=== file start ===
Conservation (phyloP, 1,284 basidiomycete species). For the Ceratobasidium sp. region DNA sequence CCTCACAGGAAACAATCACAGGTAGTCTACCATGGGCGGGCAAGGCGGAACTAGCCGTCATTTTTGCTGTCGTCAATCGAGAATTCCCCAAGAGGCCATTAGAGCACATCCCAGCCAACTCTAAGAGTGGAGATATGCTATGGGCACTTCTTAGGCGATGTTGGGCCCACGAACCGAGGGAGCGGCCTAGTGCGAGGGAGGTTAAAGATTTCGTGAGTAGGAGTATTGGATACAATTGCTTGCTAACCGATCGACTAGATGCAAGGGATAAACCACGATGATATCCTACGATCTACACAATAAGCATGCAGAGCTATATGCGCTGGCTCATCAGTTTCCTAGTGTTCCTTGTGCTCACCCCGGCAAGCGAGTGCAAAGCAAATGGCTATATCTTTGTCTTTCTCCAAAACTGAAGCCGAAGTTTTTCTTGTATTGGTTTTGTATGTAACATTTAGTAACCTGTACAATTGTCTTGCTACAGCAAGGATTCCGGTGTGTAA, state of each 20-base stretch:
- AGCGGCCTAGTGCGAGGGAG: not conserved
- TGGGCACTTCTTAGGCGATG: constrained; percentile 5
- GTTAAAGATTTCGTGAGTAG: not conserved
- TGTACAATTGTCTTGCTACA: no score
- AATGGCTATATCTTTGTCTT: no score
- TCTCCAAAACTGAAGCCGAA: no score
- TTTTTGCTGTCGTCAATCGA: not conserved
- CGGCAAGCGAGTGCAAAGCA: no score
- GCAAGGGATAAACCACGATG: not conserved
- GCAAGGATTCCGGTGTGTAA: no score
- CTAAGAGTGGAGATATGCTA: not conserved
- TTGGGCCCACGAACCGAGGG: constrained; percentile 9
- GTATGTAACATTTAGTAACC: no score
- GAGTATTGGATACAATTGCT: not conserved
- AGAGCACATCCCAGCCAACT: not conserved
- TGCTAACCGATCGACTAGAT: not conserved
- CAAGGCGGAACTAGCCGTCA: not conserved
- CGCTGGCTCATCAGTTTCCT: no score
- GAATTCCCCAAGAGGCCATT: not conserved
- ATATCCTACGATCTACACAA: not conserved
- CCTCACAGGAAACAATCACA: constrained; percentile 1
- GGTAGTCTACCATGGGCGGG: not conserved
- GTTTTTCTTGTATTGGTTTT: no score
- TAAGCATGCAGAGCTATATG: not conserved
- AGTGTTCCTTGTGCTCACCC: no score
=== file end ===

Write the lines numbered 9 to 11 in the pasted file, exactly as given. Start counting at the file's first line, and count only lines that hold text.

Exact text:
- CGGCAAGCGAGTGCAAAGCA: no score
- GCAAGGGATAAACCACGATG: not conserved
- GCAAGGATTCCGGTGTGTAA: no score